While sourcing the cattle (stealing from poor farmers), if cattle owners try to stop the act, they are shot, stabbed or crushed under the vehicle and killed.

Then, while transporting the stolen cattle from villages to border areas, if they are stopped by police, they are also shot or rammed by trucks and killed.

Finally, when crossing the border, if caught by India’s Border Security Force (BSF), then they are shot or crushed by vehicles too (Times of India, The Hindu, Business Standard, Indian Express)

The mobs of meat mafia are fearless and these criminals show no inhibitions in violently attacking law enforcement officers, media personnel or animal rights activists if they try to inspect illegal slaughterhouses or even report against them (India Today, Deccan Herald, Times of India, FirstPost)

Recently in UP, two temple priests reported ongoing illegal slaughters in their neighbourhood. The smugglers tied them to a cot, chopped off their tongues and then slit their throats to send a message to anyone who reports to police and this is a recurring theme.

Under these circumstances, farmers in many villages across India have now formed groups to protect their cattle from theft. In order to protect themselves from armed gangs of smugglers, most such people act in organized groups called “gau-rakshaks” (protectors of cows).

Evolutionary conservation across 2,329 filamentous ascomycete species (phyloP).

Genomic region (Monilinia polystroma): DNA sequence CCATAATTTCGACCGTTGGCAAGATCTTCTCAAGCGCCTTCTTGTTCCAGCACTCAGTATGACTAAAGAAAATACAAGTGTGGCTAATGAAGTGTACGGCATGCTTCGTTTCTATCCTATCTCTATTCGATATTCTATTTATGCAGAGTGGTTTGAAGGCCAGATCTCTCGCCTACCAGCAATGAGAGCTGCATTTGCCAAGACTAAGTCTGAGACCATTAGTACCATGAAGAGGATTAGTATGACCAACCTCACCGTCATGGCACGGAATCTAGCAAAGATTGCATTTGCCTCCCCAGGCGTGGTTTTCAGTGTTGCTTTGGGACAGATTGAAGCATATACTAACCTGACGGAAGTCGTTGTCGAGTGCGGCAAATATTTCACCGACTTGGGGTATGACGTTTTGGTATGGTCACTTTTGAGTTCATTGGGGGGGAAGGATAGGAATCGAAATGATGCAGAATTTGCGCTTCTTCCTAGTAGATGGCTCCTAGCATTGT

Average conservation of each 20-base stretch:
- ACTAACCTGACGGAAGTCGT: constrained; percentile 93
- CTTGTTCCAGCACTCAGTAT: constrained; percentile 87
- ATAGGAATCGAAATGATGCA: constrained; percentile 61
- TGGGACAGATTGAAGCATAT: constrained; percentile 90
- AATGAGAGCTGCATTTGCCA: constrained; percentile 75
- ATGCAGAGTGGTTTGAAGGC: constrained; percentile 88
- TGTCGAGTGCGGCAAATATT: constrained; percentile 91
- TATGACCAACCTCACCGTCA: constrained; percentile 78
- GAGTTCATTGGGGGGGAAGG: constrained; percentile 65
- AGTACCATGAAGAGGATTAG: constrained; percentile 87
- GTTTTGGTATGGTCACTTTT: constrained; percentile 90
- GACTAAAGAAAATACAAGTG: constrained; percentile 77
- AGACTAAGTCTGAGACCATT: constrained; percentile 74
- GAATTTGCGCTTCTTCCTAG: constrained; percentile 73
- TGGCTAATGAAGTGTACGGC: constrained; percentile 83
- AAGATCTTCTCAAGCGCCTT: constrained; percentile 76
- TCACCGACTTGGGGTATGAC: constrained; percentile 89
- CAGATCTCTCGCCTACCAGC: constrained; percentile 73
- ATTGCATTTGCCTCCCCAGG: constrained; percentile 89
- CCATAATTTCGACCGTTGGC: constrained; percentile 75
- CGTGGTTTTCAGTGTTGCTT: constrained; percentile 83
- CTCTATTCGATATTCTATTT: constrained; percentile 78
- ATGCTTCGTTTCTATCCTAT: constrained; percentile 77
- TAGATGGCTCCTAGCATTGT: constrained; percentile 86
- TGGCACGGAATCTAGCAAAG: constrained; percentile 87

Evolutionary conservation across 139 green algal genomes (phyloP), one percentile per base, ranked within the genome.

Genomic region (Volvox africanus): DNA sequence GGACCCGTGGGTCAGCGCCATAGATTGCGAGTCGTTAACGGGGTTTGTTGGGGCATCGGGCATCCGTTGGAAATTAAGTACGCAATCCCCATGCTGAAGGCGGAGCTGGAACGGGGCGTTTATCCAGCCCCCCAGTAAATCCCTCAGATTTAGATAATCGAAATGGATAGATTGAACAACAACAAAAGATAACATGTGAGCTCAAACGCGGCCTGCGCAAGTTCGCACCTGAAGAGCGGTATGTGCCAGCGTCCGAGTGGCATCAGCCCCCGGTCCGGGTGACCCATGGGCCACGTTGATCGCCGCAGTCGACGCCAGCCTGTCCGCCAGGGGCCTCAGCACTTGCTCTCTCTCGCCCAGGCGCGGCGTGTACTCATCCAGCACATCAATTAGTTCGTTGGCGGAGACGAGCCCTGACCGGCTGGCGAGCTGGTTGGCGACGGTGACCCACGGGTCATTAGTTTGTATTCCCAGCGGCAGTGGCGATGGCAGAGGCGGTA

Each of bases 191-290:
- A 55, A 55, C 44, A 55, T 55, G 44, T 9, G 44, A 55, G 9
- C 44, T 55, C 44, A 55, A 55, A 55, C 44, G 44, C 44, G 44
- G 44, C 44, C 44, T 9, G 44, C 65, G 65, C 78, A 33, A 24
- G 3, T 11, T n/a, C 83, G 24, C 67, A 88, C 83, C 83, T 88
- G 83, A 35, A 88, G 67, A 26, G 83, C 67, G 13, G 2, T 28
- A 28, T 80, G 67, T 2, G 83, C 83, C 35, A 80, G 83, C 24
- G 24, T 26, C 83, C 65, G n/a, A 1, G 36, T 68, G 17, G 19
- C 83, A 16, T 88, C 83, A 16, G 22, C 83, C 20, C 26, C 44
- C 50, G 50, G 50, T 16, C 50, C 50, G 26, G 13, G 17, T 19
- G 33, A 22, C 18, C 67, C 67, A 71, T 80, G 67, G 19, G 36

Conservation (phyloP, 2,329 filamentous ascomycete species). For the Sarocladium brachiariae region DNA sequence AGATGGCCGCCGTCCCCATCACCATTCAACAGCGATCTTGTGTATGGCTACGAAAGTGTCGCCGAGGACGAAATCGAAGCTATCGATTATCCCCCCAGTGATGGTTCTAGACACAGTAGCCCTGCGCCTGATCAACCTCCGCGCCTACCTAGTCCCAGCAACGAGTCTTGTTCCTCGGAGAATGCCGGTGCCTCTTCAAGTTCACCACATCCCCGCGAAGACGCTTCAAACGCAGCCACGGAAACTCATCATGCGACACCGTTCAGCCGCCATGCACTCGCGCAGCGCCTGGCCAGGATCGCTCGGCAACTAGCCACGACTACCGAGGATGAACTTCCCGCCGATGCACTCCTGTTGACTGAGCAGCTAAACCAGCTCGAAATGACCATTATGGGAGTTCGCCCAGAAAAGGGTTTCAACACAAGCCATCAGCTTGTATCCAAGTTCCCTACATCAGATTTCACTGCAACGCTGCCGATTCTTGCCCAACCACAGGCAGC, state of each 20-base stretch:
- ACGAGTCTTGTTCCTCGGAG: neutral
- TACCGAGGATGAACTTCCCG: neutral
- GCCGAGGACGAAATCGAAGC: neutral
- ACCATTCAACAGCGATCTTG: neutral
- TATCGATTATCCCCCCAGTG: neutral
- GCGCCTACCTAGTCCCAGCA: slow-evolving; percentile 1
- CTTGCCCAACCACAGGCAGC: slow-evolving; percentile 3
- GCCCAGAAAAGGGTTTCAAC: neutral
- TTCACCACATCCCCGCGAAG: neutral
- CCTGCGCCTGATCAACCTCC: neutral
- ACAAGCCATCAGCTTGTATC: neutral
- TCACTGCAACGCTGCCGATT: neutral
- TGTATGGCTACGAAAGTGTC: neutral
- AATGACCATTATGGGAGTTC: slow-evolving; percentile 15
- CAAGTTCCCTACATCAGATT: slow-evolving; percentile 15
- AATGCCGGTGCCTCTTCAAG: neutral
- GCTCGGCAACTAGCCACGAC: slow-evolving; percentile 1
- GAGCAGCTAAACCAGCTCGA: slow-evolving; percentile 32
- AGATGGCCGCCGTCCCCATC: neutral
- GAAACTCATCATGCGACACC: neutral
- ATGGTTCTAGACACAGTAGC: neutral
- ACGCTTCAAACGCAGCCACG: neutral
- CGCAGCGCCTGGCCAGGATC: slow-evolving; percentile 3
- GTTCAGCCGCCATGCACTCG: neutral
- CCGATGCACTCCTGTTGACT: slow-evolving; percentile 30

So, does this write-up intend to justify mob violence in the name of cow protection? No, absolutely not.

Violence in response to violence will lead the society into anarchy. Such actions have no place in a civilized society. PM Modi has himself denounced it multiple times and, in many cases, “cow protectors” involved in mob violence have been sentenced to life in prison.

The intention of this write-up is to illustrate many dimensions of this issue that have not been fully analyzed or narrated at all. Indian mainstream media has mostly portrayed this as an issue linked to religion, which is not completely true.

In most cases, “cow protectors” confront people either when they are caught stealing the cattle or when they are seen transporting them. “Cow protectors” do not look for “Muslims” and start attacking them. The religion of the victim is incidental, and not the trigger for the event.

Also, in most cases, “cow-protectors” act as “police informers” and resort to handing the culprits to the police after catching them. But these do not get much media coverage.

Cases of uncontrolled mob fury where victims are killed are few and far between – but these are the ones which get highlighted. This presents a skewed picture of the issue instead of a holistic perspective.

Many elite Indian journalists in English language media have never stepped at any incident site or talked to people involved. Sitting in their ivory towers, they have simply passed the verdict that this is an “anti-Muslim” issue.

Indian journalist Barkha Dutt published an article in Washington Post on acts of violence by “Cow Terrorists” against Muslims. Atish Taseer painted Indian society negatively in NewYork times. Shekhar Gupta called India as Lynchistan. Another Indian journalist Sagarika Ghose has been maintaining a list of incidents on her Facebook page where “Muslims” have been attacked by a mob due to cattle related issues.